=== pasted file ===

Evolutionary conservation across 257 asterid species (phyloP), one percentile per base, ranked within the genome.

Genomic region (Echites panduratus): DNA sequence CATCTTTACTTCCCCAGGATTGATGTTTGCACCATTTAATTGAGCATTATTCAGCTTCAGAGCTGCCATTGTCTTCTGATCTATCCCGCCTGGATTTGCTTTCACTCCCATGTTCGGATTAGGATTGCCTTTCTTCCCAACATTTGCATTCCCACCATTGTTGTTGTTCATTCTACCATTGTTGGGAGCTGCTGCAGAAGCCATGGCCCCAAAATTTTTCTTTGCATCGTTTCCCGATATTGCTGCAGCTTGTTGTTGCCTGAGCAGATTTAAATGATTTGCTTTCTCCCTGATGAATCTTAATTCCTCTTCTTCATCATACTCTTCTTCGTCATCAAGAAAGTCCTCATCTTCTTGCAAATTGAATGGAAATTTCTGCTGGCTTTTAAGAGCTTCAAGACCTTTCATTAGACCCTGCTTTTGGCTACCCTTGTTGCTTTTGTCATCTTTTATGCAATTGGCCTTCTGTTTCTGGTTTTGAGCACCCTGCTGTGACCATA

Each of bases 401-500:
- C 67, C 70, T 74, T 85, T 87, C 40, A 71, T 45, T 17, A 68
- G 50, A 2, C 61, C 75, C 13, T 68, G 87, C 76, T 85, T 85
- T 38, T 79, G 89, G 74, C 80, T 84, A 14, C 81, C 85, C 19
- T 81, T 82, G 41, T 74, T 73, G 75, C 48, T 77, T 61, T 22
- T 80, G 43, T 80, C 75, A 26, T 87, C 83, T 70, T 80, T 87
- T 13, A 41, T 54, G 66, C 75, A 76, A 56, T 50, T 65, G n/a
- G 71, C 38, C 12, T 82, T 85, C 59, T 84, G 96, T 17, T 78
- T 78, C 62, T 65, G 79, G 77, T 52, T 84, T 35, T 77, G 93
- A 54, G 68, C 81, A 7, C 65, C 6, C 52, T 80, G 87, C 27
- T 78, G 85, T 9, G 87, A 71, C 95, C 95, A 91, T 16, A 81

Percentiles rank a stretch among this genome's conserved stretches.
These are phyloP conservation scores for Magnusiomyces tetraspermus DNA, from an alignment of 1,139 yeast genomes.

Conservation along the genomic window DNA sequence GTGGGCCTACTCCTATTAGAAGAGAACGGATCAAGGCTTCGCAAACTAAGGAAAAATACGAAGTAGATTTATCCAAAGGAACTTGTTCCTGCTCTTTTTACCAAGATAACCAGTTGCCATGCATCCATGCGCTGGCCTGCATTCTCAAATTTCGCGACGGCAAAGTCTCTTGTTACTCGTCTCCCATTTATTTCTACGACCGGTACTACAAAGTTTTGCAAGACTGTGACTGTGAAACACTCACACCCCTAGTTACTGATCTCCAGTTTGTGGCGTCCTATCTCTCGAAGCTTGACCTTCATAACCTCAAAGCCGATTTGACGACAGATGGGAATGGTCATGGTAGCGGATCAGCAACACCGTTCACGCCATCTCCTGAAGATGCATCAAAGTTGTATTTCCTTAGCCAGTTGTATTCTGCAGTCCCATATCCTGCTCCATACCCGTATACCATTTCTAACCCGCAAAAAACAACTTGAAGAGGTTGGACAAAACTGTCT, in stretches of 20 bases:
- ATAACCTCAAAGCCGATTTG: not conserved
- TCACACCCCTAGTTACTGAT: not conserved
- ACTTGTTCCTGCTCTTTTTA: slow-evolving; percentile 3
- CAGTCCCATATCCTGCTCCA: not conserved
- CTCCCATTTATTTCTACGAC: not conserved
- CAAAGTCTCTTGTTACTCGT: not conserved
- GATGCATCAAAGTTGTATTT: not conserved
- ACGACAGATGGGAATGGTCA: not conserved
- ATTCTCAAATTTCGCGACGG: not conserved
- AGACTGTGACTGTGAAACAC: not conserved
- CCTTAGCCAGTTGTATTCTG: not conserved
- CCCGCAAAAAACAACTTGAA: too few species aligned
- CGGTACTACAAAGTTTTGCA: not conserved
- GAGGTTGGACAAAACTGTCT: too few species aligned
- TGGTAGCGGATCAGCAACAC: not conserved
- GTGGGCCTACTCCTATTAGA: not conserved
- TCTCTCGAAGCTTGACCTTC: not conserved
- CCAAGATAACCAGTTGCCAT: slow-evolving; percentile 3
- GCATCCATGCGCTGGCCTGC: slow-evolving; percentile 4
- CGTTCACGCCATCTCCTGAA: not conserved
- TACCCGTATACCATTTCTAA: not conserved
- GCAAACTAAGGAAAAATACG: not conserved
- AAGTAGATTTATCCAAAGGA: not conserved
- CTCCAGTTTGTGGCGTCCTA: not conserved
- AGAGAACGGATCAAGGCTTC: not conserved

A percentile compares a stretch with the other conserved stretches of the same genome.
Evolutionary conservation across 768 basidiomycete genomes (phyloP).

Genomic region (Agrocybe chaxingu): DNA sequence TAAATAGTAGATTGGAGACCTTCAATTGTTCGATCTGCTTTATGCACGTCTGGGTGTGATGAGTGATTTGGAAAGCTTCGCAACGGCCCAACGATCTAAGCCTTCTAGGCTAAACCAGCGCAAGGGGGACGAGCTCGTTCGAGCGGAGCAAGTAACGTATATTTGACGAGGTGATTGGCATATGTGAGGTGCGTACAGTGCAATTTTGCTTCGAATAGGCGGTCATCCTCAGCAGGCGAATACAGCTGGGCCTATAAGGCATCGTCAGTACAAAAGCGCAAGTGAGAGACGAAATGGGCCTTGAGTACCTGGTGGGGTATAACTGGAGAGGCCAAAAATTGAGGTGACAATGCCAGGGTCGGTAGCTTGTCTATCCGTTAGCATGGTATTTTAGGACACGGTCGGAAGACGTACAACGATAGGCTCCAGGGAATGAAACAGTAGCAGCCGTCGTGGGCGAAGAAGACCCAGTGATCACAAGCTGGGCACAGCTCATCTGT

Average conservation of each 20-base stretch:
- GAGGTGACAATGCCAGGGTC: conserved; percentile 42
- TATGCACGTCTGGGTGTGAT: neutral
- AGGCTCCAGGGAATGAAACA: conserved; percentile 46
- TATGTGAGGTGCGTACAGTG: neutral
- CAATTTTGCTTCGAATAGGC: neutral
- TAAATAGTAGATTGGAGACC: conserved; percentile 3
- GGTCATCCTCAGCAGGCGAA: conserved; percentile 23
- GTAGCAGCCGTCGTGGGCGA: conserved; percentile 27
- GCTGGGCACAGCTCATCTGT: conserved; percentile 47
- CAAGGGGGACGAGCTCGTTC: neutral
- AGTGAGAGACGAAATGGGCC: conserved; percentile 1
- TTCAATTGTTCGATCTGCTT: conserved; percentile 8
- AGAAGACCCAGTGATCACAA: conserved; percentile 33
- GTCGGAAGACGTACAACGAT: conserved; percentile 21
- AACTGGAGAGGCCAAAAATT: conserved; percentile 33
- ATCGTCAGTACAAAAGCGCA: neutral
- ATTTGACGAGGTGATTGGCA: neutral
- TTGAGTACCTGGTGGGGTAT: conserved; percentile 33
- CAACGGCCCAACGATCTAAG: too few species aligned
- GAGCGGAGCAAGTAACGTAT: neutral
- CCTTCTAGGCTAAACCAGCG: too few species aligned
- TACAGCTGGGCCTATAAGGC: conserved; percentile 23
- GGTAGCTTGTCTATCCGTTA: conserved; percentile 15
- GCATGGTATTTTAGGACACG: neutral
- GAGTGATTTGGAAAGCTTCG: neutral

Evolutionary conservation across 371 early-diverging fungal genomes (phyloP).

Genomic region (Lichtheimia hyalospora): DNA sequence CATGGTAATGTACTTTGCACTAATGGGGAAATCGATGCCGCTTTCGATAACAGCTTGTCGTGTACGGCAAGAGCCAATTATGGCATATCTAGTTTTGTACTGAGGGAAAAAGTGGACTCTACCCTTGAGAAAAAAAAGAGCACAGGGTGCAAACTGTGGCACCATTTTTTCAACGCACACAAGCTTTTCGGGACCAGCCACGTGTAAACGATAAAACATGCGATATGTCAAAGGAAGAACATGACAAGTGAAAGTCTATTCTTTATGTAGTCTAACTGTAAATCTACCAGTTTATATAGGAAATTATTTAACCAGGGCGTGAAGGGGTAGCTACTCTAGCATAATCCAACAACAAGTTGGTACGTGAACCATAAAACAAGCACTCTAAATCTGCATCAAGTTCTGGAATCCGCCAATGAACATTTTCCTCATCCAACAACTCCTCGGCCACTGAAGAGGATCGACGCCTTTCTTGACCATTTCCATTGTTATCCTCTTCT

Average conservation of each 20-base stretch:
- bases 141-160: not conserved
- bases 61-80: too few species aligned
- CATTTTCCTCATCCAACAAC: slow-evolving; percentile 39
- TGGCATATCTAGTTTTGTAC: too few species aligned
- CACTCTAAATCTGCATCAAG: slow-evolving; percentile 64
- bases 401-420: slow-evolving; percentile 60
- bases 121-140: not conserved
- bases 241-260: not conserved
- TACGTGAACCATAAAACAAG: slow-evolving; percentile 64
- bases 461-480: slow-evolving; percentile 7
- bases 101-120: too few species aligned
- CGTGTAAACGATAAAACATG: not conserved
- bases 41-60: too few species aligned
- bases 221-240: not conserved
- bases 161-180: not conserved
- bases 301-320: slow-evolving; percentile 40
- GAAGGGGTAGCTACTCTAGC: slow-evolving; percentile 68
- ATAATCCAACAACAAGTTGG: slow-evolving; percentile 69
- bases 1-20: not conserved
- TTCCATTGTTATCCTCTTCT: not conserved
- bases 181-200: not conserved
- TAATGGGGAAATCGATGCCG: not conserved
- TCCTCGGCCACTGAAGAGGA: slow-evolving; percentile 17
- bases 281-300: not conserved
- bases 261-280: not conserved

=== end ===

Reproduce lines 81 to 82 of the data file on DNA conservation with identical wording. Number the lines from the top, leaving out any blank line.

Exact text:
- bases 241-260: not conserved
- TACGTGAACCATAAAACAAG: slow-evolving; percentile 64